Bus Éireann unions say strike is set to continue

NBRU and Siptu bosses claim convening of new talks would not end industrial action

The scene at Ringsend garage last Friday as Dublin Bus workers stopped work in support of their Bus Éireann colleagues. Photograph: Frank Miller

The scene at Ringsend garage last Friday as Dublin Bus workers stopped work in support of their Bus Éireann colleagues. Photograph: Frank Miller

 

Unions representing staff at Bus Éireann have said the current strike at the company will continue even if new talks aimed at finding a resolution to the dispute are convened.

About 2,600 workers at the State-owned transport company will strike for a 12th consecutive day on Tuesday over plans by management at Bus Éireann to introduce new cost-saving measures and work practice reforms without the agreement of staff.

The company argues the moves are essential if it is to stave off insolvency.

Sources close to the dispute believe that a further intervention will be made by the Workplace Relations Commission in the days ahead, with Wednesday being mentioned in some quarters as a possible date for new discussions between unions and company management.

In a tweet on Monday, National Bus and Rail Union (NBRU) general secretary Dermot O’Leary said: “Members all over the country resolve to remain on picket line throughout any suggested third-party process.”

Siptu sector organiser Willie Noone also said his union would not be calling off the current industrial action even if it did enter new talks at the Workplace Relations Commission.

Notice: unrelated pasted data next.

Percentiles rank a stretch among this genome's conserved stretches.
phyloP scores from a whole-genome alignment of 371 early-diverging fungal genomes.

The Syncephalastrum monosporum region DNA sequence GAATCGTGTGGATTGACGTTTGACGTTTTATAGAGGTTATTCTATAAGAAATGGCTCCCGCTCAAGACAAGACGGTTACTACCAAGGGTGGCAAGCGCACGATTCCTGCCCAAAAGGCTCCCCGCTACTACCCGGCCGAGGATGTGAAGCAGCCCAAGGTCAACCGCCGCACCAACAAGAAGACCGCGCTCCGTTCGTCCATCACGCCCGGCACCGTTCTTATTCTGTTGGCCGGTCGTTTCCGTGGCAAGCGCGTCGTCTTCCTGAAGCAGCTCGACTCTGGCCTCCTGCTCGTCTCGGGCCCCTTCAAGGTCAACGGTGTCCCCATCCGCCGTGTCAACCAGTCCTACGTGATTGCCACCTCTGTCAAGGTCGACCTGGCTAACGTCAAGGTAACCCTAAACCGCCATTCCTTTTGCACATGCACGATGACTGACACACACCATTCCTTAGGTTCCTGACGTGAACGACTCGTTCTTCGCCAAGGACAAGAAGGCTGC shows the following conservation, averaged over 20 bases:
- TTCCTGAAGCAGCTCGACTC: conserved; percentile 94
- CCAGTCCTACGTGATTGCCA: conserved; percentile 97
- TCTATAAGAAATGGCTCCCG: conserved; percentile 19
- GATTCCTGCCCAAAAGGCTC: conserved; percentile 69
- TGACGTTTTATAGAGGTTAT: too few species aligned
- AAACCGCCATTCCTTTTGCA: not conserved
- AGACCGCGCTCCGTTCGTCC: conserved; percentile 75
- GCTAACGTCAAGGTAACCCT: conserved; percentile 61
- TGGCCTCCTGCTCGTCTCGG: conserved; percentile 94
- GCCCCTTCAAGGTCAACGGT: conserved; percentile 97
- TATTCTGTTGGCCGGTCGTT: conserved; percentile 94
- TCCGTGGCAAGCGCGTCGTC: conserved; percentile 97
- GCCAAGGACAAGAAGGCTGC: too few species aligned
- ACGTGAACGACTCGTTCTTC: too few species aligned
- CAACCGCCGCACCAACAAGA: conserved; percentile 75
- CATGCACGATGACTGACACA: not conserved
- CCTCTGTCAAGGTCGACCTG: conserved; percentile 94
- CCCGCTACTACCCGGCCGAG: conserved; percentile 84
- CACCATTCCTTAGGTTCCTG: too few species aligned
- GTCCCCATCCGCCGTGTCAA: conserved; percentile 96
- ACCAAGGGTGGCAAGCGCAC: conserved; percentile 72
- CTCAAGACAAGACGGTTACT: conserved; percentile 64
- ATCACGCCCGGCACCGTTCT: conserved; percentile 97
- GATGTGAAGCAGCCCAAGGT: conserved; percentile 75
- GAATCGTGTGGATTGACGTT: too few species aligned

Mr Noone said that a ballot of Dublin Bus members on joining the strike action, which the union announced last week, would be completed on April 12th.

Siptu said it would also be balloting members who are employed as Bus Éireann school bus drivers for industrial and strike action, “due to the threat to their jobs resulting from the wider crisis in the company”.

That vote is due to be completed by April 21st, as is a ballot for industrial action which Siptu is undertaking among its Iarnród Éireann members.

The union would have to give seven-days’ notice after the completion of these ballots before any related industrial action could commence.

Legal action

Meanwhile, the NBRU said it will “robustly defend” any legal action taken against it by State-owned transport companies over the unofficial picketing which took place at Dublin Bus and Iarnród Éireann premises last Friday.

On Monday, Mr O’Leary again denied that his union was involved in organising the pickets, which were placed by striking Bus Éireann employees.

He also said he had no advance knowledge of this secondary picketing, which caused widespread disruption to Dublin Bus and Iarnród Éireann services.

The Irish Times reported at the weekend that the CIÉ group solicitor, acting on behalf of Dublin Bus and Iarnród Éireann, had warned the NBRU in a letter that the firms would be initiating legal action against the union to seek compensation for the millions of euro lost in fare revenue as a result of what was described as “unlawful picketing” last Friday.

Mr O’Leary confirmed on Monday that the NBRU had received the letter from the CIÉ group solicitor and that the union’s legal advisers would respond accordingly.

In the letter, the CIÉ group solicitor said Dublin Bus and Iarnród Éireann could also face fines running to hundreds of thousands of euro from the National Transport Authority as a result of Friday’s disruption, for failing to provide services which are funded by means of State subventions.

“It is clear that having regard to the manner in which this activity was co-ordinated, and having regard to the change in picketing activity, that this unlawful activity was organised by your union, its officials and members,” the letter said.

It also said the solicitor’s clients had “collected considerable evidence of the role of your union, its officials and members in this activity and we will if necessary bring the entirety of that material to the attention of the court”.